“Nature Boy:Â An extraordinary life in the Ozarks documented in film The Naturalist”
The Herald-Times, July 22, 2004
By Mike Leonard
Kent Bonar, at home in the woods, in the documentary THE NATURALIST. The 30-minute film is screening Wednesday night at Bear’s Place. Courtesy Photo.
High Plains Films is a remarkable non-profit film production company.Â Â Â Â Â
Based in Missoula, Mont., it has produced and distributed 14 documentaries since 1992, all with the focus of exploring mankind’s relationship with the natural world.
Varmints is a quirky and disturbing look at the strange culture of people who gleefully kill groundhogs by the hundreds because they consider them pests. Wind River examines water rights issues in Wyoming in a way that also sheds light on traditions, greed and the sustainability of certain lifestyles.
Just this week, producer Doug Hawes-Davis was agonizing over his final edits to what might be his company’s biggest film to date: LIBBY, MONTANA. The city of 6,000 people is where vermiculite mining over decades has resulted in such severe airborne asbestos pollution that the Environmental Protection Agency calls it the worst community-wide exposure to a toxic substance in U.S. history.
But with the 2001 film THE NATURALIST, Hawes-Davis explores the life-affirming world of Kent Bonar, a modern Thoreau quietly leading an extraordinary life in the wilds of the Missouri and Arkansas Ozarks.
“I love THE NATURALIST for that,” Hawes-Davis said by phone this week. “Kent’s story is such a cheerful one, ultimately. He’s doing what he wants to do and providing inspiration for society in his own way. I loved making that film.”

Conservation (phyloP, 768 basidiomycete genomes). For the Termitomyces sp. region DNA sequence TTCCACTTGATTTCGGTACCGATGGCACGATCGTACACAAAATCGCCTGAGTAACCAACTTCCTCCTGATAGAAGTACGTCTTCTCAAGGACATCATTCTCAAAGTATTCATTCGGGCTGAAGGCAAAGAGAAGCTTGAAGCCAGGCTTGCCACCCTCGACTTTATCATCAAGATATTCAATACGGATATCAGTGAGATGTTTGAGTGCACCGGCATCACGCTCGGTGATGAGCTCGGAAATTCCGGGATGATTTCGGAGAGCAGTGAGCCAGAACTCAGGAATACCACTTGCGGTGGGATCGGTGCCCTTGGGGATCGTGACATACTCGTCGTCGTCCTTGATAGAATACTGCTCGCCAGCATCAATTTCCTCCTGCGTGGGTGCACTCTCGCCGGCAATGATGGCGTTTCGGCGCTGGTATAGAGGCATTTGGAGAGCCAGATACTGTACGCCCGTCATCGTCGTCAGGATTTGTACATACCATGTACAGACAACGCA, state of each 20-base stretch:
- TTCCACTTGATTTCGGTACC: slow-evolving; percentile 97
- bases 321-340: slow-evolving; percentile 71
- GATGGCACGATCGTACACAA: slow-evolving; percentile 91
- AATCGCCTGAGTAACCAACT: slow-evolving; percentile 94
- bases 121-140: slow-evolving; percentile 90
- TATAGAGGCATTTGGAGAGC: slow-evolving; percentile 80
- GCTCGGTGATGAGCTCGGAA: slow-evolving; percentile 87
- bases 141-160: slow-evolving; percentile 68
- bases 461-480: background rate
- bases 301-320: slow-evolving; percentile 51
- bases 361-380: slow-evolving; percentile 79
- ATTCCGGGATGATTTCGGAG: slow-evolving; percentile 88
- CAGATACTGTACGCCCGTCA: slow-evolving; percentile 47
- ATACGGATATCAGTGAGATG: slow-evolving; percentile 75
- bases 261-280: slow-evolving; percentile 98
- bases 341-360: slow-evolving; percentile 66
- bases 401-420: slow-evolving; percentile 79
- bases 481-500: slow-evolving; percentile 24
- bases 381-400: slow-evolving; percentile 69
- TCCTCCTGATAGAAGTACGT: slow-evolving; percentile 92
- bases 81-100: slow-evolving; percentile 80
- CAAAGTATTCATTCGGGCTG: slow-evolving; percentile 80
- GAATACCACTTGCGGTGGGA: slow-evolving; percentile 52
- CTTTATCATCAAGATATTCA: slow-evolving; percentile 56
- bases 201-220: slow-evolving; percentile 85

The Naturalist will be screened Wednesday at Bear’s Place as part of the Ryder Film Series. Admission is $4 and half of the proceeds will go to support the work of High Plains Films.
The half-hour documentary was four years in the making, and Bonar was not exactly an eager participant. Hawes-Davis met him a decade ago when meeting with other people involved in the forest protection movement, and convinced him to submit to being filmed on the argument that his example would be a powerful statement in support of his values.
A brilliant loner, Bonar spends his days trekking through the Ozarks, hunting for food, hiking with his dogs and meticulously detailing the natural world around him. He sketches out flora, fauna and all living things in exacting detail in his note pads. He knows from memory both the scientific name and common term for virtually everything he sees.
“It’s natural history at its base level based on observation,” Hawes-Davis said. “Natural history is discovering things first-hand in the field, and that’s what he does.”
With a patch over one eye and his clothes always tattered, Bonar looks much older than the 45 he was when filming was completed. Some would call him eccentric while others will no doubt find him inspiring. “The way I look at it, nature is God’s creation, so the way to properly study God is to study his works,” Bonar says in the film.
While most High Plains Films are “relentlessly issue-oriented,” The Naturalist glistens through beautiful nature cinematography and a compelling look at the life of one man dedicated to observing and preserving the natural world around him.
It’s proof that a documentary can be both serious and entertaining. And while it’s nothing like the work of Michael Moore, Hawes-Davis says he likes most of Moore’s work, including Fahrenheit 9/11. “I have some problems with his films stylistically. I feel like he can get in the way of his own work sometimes. The antics and things that deviate from the documentary form are entertaining but not necessary.”
Hawes-Davis credits Moore and other documentary film makers for doing work that has made documentaries viable. “Jeez, we’re getting Miramax and Columbia Tri-Star asking for copies of our films, and five years ago, I don’t think that would have happened,” he said. “My fear is that with this rise in the popularity of documentaries, people will come to expect them all to have an entertainment factor that just isn’t going to be appropriate with certain subject matter.”